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Utilizing The Power of SharePoint Search-Part 1 (Centralizing Search Results From Multiple Sources)

Posted by C/D/H Consultant | Jul 19, 2014 9:06:00 AM

Search is a powerful tool, a very welcome and useful feature on any site. SharePoint farms can be especially large, and finding what you need quickly is extremely important. The Search Service Application in SharePoint provides this key feature to its users. This feature can extend beyond just your local SharePoint farm, however.

The SharePoint Search Service Application allows you to crawl:

  • SharePoint Sites, of course
  • External Web Sites
  • File Shares
  • Exchange Public Folders
  • Lines of Business Data, which are external data connections via the BDC
  • Custom Repositories, which require a registered Custom Connector

These can all be indexed into your search results as well. This allows you to better leverage SharePoint as a centralized collaboration portal for the whole organization. Organizations typically contain many custom sites, file shares, public folders, etc., and having SharePoint Search aware of them all can help users find what they need quickly, from one centralized spot.

The first thing you’ll need to start with, assuming you already have an existing SharePoint farm with a fully configured Search Service Application up and running, is to start indexing that external content. Heading over to the Central Administration site, and navigating to your Search Service Application, let’s go ahead and create a new Content Source for crawling an external website.


Here I’ve set up a content source to crawl the Blue Sphere public website by setting the Content Source Type to “Web Sites” and provided the root URL of the site. I’ve also set up a fairly conservative crawl schedule, deciding to only crawl the site once a week since that matches weekly changes that are done to the content. It’s a good idea to set up a crawl schedule appropriate for the site being crawled. If the site is not updated all that often, crawl less often. This will save those precious resources for the many other things SharePoint it constantly doing.

I also set up a new Content Source for a File Share I’d like to have indexed. Same setup as an external website, only this time you’ll be providing the \\server\folder or file://server/folder location(s) you wish to have crawled.


In addition to this, you may need to set up a Crawl Rule to tell SharePoint how URLs from your sources are to be crawled. In the case of an anonymously accessible, public site, such as in my example, you will want to set up the rule to crawl the site anonymously. I’ve used a wildcard in the URL to be crawled, and indicated to “Include” anything that falls under that hostname. Here is also where you could provide the credentials for a specific content access account, if your site should require one. In case of your site requires authentication, it would be best to come up with a service account that has full read permissions to the site. Preferably one that is created specifically for this task. I didn’t create a Crawl Rule for my directory share, as it has integration with AD and is accessible to all users. SharePoint is going to automatically try and use the search crawler account to access the share, which is going to access it just fine.


If you want to give the option of limiting your search results to this new content source, such as offering the Scopes dropdown or limiting the scope of a search results web part directly, you can set up a Result Source for it. Result Sources in SharePoint 2013 took the place of Search Scopes from previous versions of SharePoint. I’ve set up a custom Result Source that simply limits the scope to that of the Content Source I created earlier, with the Query “{searchTerms}”. But, using the Query Builder available here, you can get a lot more involved than that depending on what you’re looking for.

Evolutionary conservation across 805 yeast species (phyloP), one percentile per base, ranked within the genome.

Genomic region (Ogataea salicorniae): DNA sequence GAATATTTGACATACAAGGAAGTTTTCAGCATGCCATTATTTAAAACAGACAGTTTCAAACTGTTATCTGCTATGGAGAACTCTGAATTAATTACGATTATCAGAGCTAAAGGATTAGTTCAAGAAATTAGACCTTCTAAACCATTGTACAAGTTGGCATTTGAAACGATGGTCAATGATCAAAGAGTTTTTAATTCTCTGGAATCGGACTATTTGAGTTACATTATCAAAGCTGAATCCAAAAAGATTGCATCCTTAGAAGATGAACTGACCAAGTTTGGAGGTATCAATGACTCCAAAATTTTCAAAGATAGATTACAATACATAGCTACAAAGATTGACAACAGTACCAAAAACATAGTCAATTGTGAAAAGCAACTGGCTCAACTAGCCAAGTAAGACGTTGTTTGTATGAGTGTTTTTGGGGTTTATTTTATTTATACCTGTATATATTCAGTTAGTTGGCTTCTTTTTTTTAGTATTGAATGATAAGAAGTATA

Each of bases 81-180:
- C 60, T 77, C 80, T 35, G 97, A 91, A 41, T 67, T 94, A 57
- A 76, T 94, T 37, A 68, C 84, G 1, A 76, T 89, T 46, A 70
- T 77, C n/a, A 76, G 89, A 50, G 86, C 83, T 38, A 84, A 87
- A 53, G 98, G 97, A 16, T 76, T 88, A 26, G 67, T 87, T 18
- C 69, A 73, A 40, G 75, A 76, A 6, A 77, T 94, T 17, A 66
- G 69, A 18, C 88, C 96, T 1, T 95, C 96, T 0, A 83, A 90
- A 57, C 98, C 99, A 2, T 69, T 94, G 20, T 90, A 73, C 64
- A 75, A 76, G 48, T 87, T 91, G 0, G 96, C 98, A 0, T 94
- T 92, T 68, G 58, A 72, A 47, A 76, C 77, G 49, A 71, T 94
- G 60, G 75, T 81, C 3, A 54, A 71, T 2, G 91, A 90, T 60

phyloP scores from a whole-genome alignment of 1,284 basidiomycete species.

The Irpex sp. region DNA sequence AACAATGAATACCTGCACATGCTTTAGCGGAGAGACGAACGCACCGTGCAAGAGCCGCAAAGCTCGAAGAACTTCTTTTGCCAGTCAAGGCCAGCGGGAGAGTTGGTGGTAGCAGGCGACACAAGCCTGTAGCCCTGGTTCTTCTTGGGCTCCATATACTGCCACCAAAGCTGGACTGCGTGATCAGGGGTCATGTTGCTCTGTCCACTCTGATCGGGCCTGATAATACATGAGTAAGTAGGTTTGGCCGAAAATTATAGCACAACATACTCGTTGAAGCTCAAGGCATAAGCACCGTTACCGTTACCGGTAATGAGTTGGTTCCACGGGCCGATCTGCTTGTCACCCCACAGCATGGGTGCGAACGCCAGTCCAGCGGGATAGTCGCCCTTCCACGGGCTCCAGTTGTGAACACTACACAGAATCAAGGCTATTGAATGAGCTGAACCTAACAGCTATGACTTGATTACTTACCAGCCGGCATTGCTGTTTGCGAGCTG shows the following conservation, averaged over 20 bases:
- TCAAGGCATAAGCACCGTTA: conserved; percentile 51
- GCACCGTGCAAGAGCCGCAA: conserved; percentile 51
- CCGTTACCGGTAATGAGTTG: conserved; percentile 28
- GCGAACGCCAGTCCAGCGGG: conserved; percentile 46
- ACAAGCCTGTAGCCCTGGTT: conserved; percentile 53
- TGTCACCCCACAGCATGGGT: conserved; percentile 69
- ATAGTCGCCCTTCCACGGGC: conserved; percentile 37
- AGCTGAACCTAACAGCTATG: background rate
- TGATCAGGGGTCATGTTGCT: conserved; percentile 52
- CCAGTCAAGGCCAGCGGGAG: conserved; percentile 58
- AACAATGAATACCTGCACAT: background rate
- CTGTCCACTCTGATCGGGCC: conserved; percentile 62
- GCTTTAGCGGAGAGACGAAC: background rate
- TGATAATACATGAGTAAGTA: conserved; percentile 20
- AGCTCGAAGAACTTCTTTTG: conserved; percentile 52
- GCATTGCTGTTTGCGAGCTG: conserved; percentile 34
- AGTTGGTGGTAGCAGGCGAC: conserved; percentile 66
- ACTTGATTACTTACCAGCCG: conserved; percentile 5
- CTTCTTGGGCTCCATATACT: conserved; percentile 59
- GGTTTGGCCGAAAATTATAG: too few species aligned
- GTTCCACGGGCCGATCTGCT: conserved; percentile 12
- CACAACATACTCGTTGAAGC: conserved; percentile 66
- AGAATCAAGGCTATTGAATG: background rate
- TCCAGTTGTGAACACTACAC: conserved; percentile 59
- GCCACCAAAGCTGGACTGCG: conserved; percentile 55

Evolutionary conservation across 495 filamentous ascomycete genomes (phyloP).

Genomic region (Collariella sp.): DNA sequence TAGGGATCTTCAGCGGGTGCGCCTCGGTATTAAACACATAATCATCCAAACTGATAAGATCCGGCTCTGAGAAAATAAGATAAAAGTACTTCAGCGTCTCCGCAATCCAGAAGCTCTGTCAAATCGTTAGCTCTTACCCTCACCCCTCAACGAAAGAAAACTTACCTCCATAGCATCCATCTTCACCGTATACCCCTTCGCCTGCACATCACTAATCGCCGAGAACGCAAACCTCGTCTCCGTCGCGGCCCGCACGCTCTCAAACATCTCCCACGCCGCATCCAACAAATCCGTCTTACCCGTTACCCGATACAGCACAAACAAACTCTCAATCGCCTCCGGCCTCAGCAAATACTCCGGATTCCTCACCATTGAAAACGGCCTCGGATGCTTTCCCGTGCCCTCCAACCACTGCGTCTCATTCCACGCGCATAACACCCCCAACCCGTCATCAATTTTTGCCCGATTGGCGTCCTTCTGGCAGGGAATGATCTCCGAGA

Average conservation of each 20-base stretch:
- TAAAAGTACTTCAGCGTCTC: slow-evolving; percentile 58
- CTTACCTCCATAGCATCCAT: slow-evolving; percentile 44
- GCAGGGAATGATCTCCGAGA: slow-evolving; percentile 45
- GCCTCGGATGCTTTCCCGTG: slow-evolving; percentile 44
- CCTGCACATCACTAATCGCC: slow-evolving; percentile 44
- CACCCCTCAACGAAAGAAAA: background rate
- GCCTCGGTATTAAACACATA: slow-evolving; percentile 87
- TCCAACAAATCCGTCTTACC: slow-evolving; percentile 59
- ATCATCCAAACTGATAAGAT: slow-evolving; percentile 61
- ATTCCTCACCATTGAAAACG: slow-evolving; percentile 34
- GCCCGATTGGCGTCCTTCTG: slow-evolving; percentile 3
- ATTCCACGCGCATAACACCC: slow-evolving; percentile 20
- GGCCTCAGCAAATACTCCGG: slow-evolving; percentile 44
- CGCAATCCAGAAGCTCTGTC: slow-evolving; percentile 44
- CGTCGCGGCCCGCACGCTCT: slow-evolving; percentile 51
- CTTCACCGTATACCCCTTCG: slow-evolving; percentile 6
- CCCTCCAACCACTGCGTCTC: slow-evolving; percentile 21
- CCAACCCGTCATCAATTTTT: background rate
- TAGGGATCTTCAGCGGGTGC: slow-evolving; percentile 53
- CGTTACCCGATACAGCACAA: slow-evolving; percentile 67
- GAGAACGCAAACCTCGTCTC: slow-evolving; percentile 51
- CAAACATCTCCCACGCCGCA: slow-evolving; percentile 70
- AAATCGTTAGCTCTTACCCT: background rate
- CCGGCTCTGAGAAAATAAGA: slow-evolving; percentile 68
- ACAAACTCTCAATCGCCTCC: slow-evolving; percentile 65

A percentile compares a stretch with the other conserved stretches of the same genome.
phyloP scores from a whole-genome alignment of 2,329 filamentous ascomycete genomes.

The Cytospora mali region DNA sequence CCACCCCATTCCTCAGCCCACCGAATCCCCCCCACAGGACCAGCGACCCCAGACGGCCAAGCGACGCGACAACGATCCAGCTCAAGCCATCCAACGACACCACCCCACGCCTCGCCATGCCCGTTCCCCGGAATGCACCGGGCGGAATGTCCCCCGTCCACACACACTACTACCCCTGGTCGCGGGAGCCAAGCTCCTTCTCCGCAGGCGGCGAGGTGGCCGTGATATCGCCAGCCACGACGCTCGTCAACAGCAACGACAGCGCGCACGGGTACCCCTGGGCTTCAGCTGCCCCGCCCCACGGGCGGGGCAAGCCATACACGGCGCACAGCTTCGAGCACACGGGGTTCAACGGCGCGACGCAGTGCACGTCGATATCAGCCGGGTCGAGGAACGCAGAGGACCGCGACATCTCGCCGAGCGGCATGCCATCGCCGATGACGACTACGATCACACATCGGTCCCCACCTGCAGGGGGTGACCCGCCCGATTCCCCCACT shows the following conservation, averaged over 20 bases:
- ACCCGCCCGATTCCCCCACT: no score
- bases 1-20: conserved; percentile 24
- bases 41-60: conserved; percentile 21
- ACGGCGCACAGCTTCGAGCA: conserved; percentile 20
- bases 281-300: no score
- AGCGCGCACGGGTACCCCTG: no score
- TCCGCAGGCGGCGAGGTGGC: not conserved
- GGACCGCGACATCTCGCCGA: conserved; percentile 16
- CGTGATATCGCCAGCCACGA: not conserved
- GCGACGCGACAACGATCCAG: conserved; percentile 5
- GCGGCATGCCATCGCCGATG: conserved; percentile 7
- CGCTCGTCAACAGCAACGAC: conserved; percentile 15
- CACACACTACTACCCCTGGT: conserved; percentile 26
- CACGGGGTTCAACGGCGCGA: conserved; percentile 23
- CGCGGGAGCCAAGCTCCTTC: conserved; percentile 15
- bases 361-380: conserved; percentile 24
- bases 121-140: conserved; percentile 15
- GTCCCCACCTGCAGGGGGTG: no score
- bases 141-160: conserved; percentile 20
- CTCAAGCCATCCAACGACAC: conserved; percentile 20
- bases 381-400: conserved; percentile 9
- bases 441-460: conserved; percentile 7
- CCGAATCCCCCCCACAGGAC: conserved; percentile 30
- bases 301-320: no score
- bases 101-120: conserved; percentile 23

Now that we have our Content Sources and Crawl Rules setup we need to crawl the sites. The first crawl performed after any changes to a Content Source will need to be a Full Crawl. Incremental Crawls can be performed after that for the most part, they require far less resources and run a lot quicker as they index only the additions and changes to the environment since the last run. I like to schedule frequent incremental crawls, and also weekly full crawls to ensure database consistency. Again, this depends on the size of your sites being crawled. Our public facing site is small enough, with infrequent enough updates, that I just do the weekly full crawls… performing incrementals more frequently than that when I know there aren’t any changes taking place would simply be a waste of system resources. I do 30 minute incrementals and weekly full crawls on our SharePoint intranet sites. The file share I set up for crawling is pretty large though, and changes very rarely. So that one I’ve set up to incrementally crawl once a day, and fully crawl once a month.

After getting some results indexed I was able to hop over to our Search Center site and conduct my first search containing mixed results from the various different sources.


It doesn’t stop here, though. SharePoint Search doesn’t have to be a SharePoint only thing. The SharePoint Search Service Application can provide this powerful feature to more than just SharePoint, and to more than just SharePoint users working inside SharePoint alone. Utilizing the SharePoint Client Object Model, you can incorporate SharePoint Search as the backend search provider for your custom websites outside of SharePoint as well. I go into greater detail on this in the second part of this article Utilizing The Power Of SharePoint Search – Part 2 (Using SharePoint As A Backend Search Provider).

Topics: SharePoint

Written by C/D/H Consultant